An optically dense plasma 32 according to FIG. 5 is characterized by a very high emitter density N. As a result, the z-dimension of the plasma is small compared to the plasma diameter D+2L·NA. Very high plasma densities N are generated by sliding discharges on ceramic surfaces. This is shown, for example, in FIG. 5. In this case, a sliding discharge takes place between a central cathode 21 and a radially surrounding anode 22 on a ceramic surface of a tubular insulator 23. Such discharges can be carried out in a very defined manner and have the advantage that they have a high emission efficiency for radiation in the short-wavelength UV (also EUV) and X-ray regions over a large pressure range (up to several kPa).

In all of the cases described above, the selected electrode geometry can be relatively large because of the comparatively large dimensions of the plasma. This has the advantage that the electrodes 21 and 22 can be effectively cooled.

FIG. 6 illustrates another possibility for realizing the invention using plasma generated by electron cyclotron resonance or ECRH (Electron Cyclotron Resonance Heating) as is described, for example, by H. Oechsner, Plasma Physics 16 (1974), 835, or as ECR plasma by CEA—Commissariat à l'Energie Atomique (FR), CEA-Grenoble, February 2005.

ECRH which has long been known—as has the input of energy in gases by means of high-frequency or microwave excitation in general—has the advantage that no electrodes are needed because of the H—F excitation.

However, the ECRH plasma 33 which is generated in so doing is characterized by comparatively low plasma density and large volume. In principle, the generation of HF-excited optically thin plasmas with diameters of ≈3 cm and lengths of ≈5 cm does not present a problem. However, a luminous ECRH plasma 33 of this kind with a volume of ≈50 cm3 would be much too large spatially when using conventional EUV arrangements with a collector 5 because of the etendue limiting (see comments on page 2 above).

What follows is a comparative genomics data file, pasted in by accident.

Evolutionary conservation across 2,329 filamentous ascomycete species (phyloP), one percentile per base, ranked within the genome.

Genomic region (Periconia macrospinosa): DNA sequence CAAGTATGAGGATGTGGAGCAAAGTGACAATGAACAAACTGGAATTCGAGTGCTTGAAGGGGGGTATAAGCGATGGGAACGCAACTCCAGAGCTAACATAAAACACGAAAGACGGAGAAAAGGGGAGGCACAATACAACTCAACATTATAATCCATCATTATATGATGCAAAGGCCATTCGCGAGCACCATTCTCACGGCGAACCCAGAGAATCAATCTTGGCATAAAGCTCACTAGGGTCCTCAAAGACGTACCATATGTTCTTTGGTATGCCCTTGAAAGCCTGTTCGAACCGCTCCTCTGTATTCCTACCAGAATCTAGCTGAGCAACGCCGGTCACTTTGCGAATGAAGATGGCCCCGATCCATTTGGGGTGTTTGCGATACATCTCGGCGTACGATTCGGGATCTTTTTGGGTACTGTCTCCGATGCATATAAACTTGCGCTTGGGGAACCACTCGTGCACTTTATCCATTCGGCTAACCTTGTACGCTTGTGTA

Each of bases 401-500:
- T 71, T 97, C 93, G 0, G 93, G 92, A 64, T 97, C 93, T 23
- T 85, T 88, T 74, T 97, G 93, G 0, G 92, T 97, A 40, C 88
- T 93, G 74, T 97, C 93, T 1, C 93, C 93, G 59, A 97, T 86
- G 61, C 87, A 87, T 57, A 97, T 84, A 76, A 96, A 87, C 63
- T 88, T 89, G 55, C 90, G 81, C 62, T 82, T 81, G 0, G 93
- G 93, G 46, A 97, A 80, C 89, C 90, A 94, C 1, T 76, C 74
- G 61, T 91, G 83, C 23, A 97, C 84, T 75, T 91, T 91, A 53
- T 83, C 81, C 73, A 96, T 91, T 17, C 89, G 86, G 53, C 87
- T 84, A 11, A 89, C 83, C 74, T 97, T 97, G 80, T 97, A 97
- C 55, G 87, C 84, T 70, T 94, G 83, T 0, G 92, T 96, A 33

For purposes of the present concept of the collector-free source module 1, however, plasma dimensions in the centimeter range are thoroughly suitable, as was already detailed above referring to FIGS. 3 and 4.

According to FIG. 6, the ECRH plasma 33 which is very expanded spatially per se by microwaves in a microwave excitation arrangement 24 is spatially limited to about 2 to 5 cm in direction of the optical axis 12 by a magnetic mirror arrangement 25.

Accordingly, the collector-free source module 1 presented herein makes it possible for the first time to also use microwave-generated and HF-generated plasma 33 as radiation sources for semiconductor lithography.

In all of the constructions of the source module 1 described above, the debris filter 4 arranged between the plasma generation arrangement 2 and the output opening 6 has substantially smaller transverse dimensions of only a few centimeters. Accordingly, it is substantially smaller than the debris filters 4 currently used in combination with a collector 5.

Since the distances between the plasma generation arrangement 2, debris filter 4 and output opening 6 are much shorter on the whole (typical axial dimensions of 10 to 20 cm) than the collector arrangements in current use (>1.5 m to 2 m), the radiation absorption through residual gas in the vacuum chamber 11 is no longer a factor in practice.

The vacuum chamber 11 needed for this purpose likewise has smaller dimensions and can accordingly be evacuated substantially faster and more sustainably.

While this invention has been particularly shown and described with references to preferred embodiments thereof, it will be understood by those skilled in the art that various changes in form and details may be made therein without departing from the scope of the invention encompassed by the appended claims.